App Store Developer Replies


Curtis Herbert, developer of Slopes, on dev replies in the App Store:

Apple gave us indies a great new opportunity yesterday: the ability to break the silence with customers.
[…]
This great power does come with responsibility though. Realtalk: we all feel the need to be “right” often. Especially when it comes to defending work we pour or souls into. I know I do. I want to warn you: the new reply capability is not the place for that. You need to check your “but someone on the internet is wrong!” really hard here. You will not convince people your app’s price is worth it via these replies, and in the mean time everyone checking out your app will see you arguing with customers.
To phrase it another way: these are as much replies to existing customers as they are PR statements to future ones.

Great post from Curtis, detailing how he will use this new feature to directly engage with his customers. Be sure to read it here.

As a consumer, I’ve often found frustration in trying to contact an app developer regarding any issues or feature suggestions for an app. This new functionality in the App Store will resolve a lot of that - especially with dedicated & engaged developers like Curtis.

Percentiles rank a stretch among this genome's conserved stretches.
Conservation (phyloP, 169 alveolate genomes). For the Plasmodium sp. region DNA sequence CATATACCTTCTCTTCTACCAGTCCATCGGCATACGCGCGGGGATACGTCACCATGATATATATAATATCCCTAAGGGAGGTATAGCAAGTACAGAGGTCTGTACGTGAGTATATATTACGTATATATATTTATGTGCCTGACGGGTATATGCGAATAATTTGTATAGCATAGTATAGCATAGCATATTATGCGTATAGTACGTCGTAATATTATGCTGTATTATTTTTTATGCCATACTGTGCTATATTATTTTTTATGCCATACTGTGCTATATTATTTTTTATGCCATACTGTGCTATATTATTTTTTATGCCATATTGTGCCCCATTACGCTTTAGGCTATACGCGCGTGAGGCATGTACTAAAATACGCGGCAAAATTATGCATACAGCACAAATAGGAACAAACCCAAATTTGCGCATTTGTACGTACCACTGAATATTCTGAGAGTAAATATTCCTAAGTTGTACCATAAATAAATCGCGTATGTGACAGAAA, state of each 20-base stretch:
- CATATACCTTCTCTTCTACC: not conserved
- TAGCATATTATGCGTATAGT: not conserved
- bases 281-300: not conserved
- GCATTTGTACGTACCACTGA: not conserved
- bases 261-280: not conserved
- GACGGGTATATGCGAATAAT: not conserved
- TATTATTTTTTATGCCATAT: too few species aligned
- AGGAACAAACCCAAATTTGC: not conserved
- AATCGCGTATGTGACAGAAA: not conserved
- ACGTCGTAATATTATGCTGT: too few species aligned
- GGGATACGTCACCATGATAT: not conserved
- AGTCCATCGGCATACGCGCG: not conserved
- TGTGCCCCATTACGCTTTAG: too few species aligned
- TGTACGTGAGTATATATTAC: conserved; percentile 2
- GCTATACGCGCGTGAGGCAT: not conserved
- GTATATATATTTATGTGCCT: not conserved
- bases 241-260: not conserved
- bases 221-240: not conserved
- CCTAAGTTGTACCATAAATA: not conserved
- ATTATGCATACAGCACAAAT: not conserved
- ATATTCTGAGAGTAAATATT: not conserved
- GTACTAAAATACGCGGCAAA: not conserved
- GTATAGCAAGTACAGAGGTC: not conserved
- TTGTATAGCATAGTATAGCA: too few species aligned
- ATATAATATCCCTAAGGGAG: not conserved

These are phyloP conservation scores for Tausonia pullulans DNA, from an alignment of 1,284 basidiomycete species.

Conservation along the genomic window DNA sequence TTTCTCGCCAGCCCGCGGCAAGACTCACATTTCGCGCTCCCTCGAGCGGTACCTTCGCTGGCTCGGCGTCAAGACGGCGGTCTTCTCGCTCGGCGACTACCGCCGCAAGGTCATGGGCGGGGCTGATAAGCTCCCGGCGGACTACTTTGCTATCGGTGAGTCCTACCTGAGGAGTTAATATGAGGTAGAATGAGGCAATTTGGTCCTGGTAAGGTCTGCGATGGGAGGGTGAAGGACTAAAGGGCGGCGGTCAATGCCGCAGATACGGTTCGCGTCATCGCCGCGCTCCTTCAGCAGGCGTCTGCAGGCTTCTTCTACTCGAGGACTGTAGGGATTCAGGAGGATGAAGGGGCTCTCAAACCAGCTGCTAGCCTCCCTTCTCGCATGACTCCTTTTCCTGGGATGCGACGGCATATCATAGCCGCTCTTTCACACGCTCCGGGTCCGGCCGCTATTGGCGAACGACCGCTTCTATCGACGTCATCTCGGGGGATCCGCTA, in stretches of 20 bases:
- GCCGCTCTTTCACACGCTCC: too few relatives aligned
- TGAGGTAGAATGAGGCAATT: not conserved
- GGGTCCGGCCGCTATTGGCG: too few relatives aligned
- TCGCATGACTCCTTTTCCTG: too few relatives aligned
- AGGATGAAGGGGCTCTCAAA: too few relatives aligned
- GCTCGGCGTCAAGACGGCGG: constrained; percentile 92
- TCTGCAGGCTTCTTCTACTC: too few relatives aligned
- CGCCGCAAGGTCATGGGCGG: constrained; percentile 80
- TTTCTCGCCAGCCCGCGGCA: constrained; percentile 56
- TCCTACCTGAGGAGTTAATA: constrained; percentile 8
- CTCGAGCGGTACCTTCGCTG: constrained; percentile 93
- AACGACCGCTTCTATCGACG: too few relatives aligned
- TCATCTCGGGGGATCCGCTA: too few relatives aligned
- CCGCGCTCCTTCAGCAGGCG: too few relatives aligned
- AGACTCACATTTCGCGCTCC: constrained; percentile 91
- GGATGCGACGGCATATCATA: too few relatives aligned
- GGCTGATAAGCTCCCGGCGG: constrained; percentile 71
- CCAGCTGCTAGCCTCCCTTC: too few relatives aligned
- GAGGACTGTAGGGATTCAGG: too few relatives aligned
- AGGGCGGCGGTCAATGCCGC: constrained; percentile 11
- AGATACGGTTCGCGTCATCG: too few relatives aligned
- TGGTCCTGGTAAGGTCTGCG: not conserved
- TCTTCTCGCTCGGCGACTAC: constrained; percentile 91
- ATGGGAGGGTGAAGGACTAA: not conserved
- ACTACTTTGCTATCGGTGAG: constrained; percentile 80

Typed on ErgoDox Test Board

Night Shift in macOS Sierra 10.12.4


Night Shift is a lot like the third party software F.lux. I’ve been a big fan of F.lux for a while now. Since starting to use it (and Night Shift on iOS) I’ve noticed a significant reduction in eye strain at night.

I’m glad to see Apple bring this feature to macOS, as it’s been present on iOS for some time now. I’m sure I’ll switch over to using it.

[via MacRumors]


Typed on ErgoDox Test Board

Apple's VoiceOver Assistive Technology For The Blind


From David Pogue:

Joe [Danowsky] was born with cone-rod dystrophy. He can see general shapes and colors, but no detail. (Only about 10 or 15 percent of visually impaired people see no light or color at all.) He can’t read a computer screen or printed materials, recognize faces, read street signs or building numbers, or drive. And he certainly can’t see what’s on his phone.

Yet Joe spends his entire day on his iPhone. In fact, he calls it “probably the number one assistive device for people who can’t see,” right up there with “a cane and a seeing eye dog.”